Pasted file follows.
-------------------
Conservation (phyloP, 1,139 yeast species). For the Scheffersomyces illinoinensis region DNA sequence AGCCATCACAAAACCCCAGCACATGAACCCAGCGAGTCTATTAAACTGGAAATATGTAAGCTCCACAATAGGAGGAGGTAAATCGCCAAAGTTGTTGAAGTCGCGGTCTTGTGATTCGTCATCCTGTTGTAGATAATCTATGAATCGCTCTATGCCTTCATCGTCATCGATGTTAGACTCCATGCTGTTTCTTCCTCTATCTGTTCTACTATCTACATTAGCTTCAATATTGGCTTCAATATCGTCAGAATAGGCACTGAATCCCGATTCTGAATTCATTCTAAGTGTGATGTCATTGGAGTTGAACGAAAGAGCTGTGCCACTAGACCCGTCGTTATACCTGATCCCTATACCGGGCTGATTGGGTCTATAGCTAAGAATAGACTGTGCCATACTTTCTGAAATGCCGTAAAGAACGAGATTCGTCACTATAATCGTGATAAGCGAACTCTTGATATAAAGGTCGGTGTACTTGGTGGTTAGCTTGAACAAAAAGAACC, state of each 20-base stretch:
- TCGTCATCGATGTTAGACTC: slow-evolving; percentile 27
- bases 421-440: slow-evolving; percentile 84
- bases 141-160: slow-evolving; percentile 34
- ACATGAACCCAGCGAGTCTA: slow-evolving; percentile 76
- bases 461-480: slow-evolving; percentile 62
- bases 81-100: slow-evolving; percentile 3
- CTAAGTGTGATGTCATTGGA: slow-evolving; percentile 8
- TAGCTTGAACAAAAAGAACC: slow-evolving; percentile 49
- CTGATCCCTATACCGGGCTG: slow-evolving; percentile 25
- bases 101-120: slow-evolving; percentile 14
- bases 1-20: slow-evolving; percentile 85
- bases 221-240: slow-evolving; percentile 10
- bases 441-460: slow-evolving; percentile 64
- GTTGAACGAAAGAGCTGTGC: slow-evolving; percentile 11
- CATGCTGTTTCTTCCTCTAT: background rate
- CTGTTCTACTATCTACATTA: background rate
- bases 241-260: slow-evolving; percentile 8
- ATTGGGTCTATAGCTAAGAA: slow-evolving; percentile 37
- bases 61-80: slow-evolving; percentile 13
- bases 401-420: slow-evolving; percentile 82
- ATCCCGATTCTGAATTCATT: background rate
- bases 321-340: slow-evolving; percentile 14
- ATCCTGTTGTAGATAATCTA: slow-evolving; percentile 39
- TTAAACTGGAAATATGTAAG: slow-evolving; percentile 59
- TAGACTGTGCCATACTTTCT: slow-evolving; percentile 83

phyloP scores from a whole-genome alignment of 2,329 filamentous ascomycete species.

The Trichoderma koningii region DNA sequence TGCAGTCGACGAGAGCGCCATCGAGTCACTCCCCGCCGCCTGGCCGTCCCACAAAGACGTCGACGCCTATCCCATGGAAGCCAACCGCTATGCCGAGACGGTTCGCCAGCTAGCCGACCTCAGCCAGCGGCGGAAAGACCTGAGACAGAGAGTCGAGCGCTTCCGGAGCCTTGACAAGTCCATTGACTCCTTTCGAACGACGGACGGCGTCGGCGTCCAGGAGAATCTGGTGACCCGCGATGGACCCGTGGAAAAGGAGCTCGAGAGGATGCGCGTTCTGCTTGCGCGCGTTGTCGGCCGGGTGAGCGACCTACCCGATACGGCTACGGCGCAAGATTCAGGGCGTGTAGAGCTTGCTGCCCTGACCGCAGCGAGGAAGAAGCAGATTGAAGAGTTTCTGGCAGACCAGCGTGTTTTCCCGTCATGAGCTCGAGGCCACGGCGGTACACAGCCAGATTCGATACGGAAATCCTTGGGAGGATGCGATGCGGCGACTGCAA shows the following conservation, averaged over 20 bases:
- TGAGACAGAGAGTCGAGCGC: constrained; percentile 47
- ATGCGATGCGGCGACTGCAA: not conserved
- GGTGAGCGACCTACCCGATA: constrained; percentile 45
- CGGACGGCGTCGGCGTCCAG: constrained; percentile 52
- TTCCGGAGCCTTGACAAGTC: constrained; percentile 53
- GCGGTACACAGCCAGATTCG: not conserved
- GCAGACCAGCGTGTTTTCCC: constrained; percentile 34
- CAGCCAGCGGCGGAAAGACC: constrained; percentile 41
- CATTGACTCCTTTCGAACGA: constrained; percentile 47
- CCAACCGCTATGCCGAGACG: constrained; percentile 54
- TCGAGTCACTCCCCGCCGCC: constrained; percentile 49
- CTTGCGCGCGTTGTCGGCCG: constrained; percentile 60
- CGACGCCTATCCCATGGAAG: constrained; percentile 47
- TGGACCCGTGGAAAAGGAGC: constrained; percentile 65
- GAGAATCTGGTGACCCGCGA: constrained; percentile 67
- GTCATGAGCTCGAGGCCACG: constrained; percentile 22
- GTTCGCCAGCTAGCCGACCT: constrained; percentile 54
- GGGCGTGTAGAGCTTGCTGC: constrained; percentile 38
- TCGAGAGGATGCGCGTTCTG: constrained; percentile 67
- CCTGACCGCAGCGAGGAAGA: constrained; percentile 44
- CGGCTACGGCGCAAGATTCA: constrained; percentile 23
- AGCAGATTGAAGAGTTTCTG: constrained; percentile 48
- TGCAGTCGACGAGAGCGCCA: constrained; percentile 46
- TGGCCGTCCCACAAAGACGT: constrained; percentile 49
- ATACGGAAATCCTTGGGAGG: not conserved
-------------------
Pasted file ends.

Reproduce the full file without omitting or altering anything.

Conservation (phyloP, 1,139 yeast species). For the Scheffersomyces illinoinensis region DNA sequence AGCCATCACAAAACCCCAGCACATGAACCCAGCGAGTCTATTAAACTGGAAATATGTAAGCTCCACAATAGGAGGAGGTAAATCGCCAAAGTTGTTGAAGTCGCGGTCTTGTGATTCGTCATCCTGTTGTAGATAATCTATGAATCGCTCTATGCCTTCATCGTCATCGATGTTAGACTCCATGCTGTTTCTTCCTCTATCTGTTCTACTATCTACATTAGCTTCAATATTGGCTTCAATATCGTCAGAATAGGCACTGAATCCCGATTCTGAATTCATTCTAAGTGTGATGTCATTGGAGTTGAACGAAAGAGCTGTGCCACTAGACCCGTCGTTATACCTGATCCCTATACCGGGCTGATTGGGTCTATAGCTAAGAATAGACTGTGCCATACTTTCTGAAATGCCGTAAAGAACGAGATTCGTCACTATAATCGTGATAAGCGAACTCTTGATATAAAGGTCGGTGTACTTGGTGGTTAGCTTGAACAAAAAGAACC, state of each 20-base stretch:
- TCGTCATCGATGTTAGACTC: slow-evolving; percentile 27
- bases 421-440: slow-evolving; percentile 84
- bases 141-160: slow-evolving; percentile 34
- ACATGAACCCAGCGAGTCTA: slow-evolving; percentile 76
- bases 461-480: slow-evolving; percentile 62
- bases 81-100: slow-evolving; percentile 3
- CTAAGTGTGATGTCATTGGA: slow-evolving; percentile 8
- TAGCTTGAACAAAAAGAACC: slow-evolving; percentile 49
- CTGATCCCTATACCGGGCTG: slow-evolving; percentile 25
- bases 101-120: slow-evolving; percentile 14
- bases 1-20: slow-evolving; percentile 85
- bases 221-240: slow-evolving; percentile 10
- bases 441-460: slow-evolving; percentile 64
- GTTGAACGAAAGAGCTGTGC: slow-evolving; percentile 11
- CATGCTGTTTCTTCCTCTAT: background rate
- CTGTTCTACTATCTACATTA: background rate
- bases 241-260: slow-evolving; percentile 8
- ATTGGGTCTATAGCTAAGAA: slow-evolving; percentile 37
- bases 61-80: slow-evolving; percentile 13
- bases 401-420: slow-evolving; percentile 82
- ATCCCGATTCTGAATTCATT: background rate
- bases 321-340: slow-evolving; percentile 14
- ATCCTGTTGTAGATAATCTA: slow-evolving; percentile 39
- TTAAACTGGAAATATGTAAG: slow-evolving; percentile 59
- TAGACTGTGCCATACTTTCT: slow-evolving; percentile 83

phyloP scores from a whole-genome alignment of 2,329 filamentous ascomycete species.

The Trichoderma koningii region DNA sequence TGCAGTCGACGAGAGCGCCATCGAGTCACTCCCCGCCGCCTGGCCGTCCCACAAAGACGTCGACGCCTATCCCATGGAAGCCAACCGCTATGCCGAGACGGTTCGCCAGCTAGCCGACCTCAGCCAGCGGCGGAAAGACCTGAGACAGAGAGTCGAGCGCTTCCGGAGCCTTGACAAGTCCATTGACTCCTTTCGAACGACGGACGGCGTCGGCGTCCAGGAGAATCTGGTGACCCGCGATGGACCCGTGGAAAAGGAGCTCGAGAGGATGCGCGTTCTGCTTGCGCGCGTTGTCGGCCGGGTGAGCGACCTACCCGATACGGCTACGGCGCAAGATTCAGGGCGTGTAGAGCTTGCTGCCCTGACCGCAGCGAGGAAGAAGCAGATTGAAGAGTTTCTGGCAGACCAGCGTGTTTTCCCGTCATGAGCTCGAGGCCACGGCGGTACACAGCCAGATTCGATACGGAAATCCTTGGGAGGATGCGATGCGGCGACTGCAA shows the following conservation, averaged over 20 bases:
- TGAGACAGAGAGTCGAGCGC: constrained; percentile 47
- ATGCGATGCGGCGACTGCAA: not conserved
- GGTGAGCGACCTACCCGATA: constrained; percentile 45
- CGGACGGCGTCGGCGTCCAG: constrained; percentile 52
- TTCCGGAGCCTTGACAAGTC: constrained; percentile 53
- GCGGTACACAGCCAGATTCG: not conserved
- GCAGACCAGCGTGTTTTCCC: constrained; percentile 34
- CAGCCAGCGGCGGAAAGACC: constrained; percentile 41
- CATTGACTCCTTTCGAACGA: constrained; percentile 47
- CCAACCGCTATGCCGAGACG: constrained; percentile 54
- TCGAGTCACTCCCCGCCGCC: constrained; percentile 49
- CTTGCGCGCGTTGTCGGCCG: constrained; percentile 60
- CGACGCCTATCCCATGGAAG: constrained; percentile 47
- TGGACCCGTGGAAAAGGAGC: constrained; percentile 65
- GAGAATCTGGTGACCCGCGA: constrained; percentile 67
- GTCATGAGCTCGAGGCCACG: constrained; percentile 22
- GTTCGCCAGCTAGCCGACCT: constrained; percentile 54
- GGGCGTGTAGAGCTTGCTGC: constrained; percentile 38
- TCGAGAGGATGCGCGTTCTG: constrained; percentile 67
- CCTGACCGCAGCGAGGAAGA: constrained; percentile 44
- CGGCTACGGCGCAAGATTCA: constrained; percentile 23
- AGCAGATTGAAGAGTTTCTG: constrained; percentile 48
- TGCAGTCGACGAGAGCGCCA: constrained; percentile 46
- TGGCCGTCCCACAAAGACGT: constrained; percentile 49
- ATACGGAAATCCTTGGGAGG: not conserved